Redness enhances perceived aggression, dominance and attractiveness in men's faces
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In a range of non-human primate, bird and fish species, the intensity of red coloration in males is associated with social dominance, testosterone levels and mate selection. In humans too, skin redness is associated with health, but it is not known whether - as in non-human species - it is also associated with dominance and links to attractiveness have not been thoroughly investigated. Here we allow female participants to manipulate the CIELab a* value (red-green axis) of skin to maximize the perceived aggression, dominance and attractiveness of photographs of men's faces, and make two findings. First, participants increased a* (increasing redness) to enhance each attribute, suggesting that facial redness is perceived as conveying similar information about a male's qualities in humans as it does in non-human species. Second, there were significant differences between trial types: the highest levels of red were associated with aggression, an intermediate level with dominance, and the least with attractiveness. These differences may reflect a trade-off between the benefits of selecting a healthy, dominant partner and the negative consequences of aggression.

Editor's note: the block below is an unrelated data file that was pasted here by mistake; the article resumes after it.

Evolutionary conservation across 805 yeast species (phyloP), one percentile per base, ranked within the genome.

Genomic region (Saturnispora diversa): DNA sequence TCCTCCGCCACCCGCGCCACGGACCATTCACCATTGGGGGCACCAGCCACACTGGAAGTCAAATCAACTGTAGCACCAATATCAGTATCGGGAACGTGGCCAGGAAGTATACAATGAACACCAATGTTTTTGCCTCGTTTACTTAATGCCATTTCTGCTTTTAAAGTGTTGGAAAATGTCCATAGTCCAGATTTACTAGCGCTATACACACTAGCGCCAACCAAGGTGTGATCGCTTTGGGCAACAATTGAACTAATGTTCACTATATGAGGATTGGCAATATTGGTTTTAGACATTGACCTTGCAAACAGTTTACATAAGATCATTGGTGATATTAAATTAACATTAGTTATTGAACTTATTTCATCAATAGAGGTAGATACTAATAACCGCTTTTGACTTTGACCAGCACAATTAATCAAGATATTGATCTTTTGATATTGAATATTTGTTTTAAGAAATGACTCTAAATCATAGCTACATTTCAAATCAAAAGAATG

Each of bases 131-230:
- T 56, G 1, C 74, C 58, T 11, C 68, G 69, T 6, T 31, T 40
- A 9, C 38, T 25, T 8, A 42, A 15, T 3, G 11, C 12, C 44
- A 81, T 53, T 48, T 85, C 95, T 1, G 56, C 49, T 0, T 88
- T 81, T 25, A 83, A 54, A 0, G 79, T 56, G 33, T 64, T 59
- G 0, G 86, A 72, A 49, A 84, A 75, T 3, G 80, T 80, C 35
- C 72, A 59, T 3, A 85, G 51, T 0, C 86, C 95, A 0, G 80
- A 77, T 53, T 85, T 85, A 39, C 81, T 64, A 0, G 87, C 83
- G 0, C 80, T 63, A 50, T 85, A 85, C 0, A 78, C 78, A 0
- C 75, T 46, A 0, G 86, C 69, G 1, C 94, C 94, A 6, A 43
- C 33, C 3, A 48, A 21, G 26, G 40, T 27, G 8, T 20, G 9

Stephen , I D , Oldham , F H , Perrett , D I & Barton , R A 2012 , ' Redness enhances perceived aggression, dominance and attractiveness in men's faces ' Evolutionary Psychology , vol 10 , no. 3 , pp. 562-572 .
This is an open access article published in Evolutionary Psychology, available at www.epjournal.net
This work was supported by the BBSRC, Unilever Research and the ESRC.
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